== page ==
Sources from the World Wide

Sources on the World Wide Web that students and scholars use in their research include scholarly projects, reference databases, the texts of books, articles in periodicals, and professional and personal sites. Entries in a works-cited list for such sources contain as many items from the list below as are relevant and available. Following this list are sample entries for some common kinds of Web sources.

1. Name of the author, editor, compiler, or translator of the source (if available and relevant), reversed for alphabetizing and followed by an abbreviation, such as ed., if appropriate.

2. Title of a poem, short story, article, or similar short work within a scholarly project, database, or periodical (in quotation marks); or title of a posting to a discussion list or forum (taken from the subject line and put in quotation marks), followed by the description Online posting.

3. Title of a book (underlined).

4. Name of the editor, compiler, or translator of the text (if relevant and if not cited earlier), preceded by the appropriate abbreviation, such as "ed."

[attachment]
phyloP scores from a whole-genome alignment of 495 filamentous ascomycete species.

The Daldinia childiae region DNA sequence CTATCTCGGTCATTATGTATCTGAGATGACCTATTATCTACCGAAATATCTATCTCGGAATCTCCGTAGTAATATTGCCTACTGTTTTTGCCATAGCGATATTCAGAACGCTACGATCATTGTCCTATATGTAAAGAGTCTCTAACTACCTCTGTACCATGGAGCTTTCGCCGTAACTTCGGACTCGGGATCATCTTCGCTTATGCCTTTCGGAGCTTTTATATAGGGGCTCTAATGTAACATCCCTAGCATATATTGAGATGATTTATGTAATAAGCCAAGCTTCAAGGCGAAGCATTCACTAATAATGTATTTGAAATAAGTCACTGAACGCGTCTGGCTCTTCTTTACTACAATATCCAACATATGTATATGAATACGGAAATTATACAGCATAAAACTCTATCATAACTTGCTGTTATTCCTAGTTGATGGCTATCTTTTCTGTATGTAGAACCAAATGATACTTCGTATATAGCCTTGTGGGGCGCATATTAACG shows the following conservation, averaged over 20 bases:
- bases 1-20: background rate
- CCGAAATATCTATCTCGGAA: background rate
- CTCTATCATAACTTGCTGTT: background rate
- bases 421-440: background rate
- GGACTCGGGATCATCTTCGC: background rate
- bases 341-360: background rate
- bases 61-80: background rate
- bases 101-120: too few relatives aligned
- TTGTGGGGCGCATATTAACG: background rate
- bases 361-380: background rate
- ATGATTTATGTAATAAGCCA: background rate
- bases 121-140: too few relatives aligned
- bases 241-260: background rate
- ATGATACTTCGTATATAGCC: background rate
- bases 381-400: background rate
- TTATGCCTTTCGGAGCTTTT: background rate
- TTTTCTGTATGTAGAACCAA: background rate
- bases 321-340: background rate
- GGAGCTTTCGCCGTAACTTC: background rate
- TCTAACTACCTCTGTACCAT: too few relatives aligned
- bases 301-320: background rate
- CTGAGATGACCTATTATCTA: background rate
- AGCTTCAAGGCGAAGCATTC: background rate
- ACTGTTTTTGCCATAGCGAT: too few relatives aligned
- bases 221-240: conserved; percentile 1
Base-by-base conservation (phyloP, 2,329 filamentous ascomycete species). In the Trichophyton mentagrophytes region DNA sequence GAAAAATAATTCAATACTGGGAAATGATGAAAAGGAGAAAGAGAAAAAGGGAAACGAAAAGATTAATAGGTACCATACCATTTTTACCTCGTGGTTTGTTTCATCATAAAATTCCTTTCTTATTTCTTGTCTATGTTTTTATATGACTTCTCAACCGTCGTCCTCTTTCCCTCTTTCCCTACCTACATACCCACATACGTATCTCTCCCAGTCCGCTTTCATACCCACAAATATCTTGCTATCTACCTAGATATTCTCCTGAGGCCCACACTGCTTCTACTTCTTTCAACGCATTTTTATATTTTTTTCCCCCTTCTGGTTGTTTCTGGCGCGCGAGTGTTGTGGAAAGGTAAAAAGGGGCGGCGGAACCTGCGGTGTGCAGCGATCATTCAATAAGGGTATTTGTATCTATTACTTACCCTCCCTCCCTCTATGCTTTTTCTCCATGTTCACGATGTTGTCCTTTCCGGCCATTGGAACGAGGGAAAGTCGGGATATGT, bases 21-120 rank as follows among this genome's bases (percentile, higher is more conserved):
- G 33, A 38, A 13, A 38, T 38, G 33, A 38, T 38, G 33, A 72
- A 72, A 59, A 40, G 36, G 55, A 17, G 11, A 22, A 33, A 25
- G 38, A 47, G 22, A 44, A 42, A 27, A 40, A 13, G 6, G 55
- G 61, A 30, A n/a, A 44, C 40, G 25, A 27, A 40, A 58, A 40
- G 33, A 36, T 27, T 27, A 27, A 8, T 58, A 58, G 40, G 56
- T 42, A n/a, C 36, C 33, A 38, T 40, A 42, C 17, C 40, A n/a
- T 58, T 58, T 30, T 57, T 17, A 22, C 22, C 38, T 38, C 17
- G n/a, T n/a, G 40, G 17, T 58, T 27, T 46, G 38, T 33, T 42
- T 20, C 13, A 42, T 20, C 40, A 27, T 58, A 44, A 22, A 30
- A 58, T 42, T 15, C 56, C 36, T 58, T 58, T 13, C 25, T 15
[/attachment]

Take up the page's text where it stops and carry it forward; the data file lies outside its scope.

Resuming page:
5. Publication information for any print version of the source.

6. Title of the scholarly project, database, periodical, or professional or personal site (underlined); or, for a professional or personal site with no title, a description such as Home Page.

7. Name of the editor of the scholarly project or database (if available.

8. Version number of the source (if not part of the title) or, for a journal, the volume number, issue number, or other identifying number.

9. Date of electronic publication, of the latest update, or of posting.

10. For a work from a subscription service, the name of the service and--if a library is the subscriber--the name and city (and state abbreviation, if necessary) of the library.

11. For a posting to a discussion list or forum, the name of the list or forum.

12. The number range or total number of pages, paragraphs, or other sections, if they are numbered.

13. Name of any institution or organization sponsoring or associated with the Web site.

14. Date when the researcher accessed the source.

15. Electronic address, or URL, of the source <in angle brackets>; or, for a subscription service, the URL of the service's main page (if known) or the keyword assigned by the service.

For more information about MLA documentation for electronic sources: <> Scholarly Project

Victorian Women Writers Project. Ed. Perry Willett. Apr. 1997. Indiana U. 26 Apr. 1997 <>.

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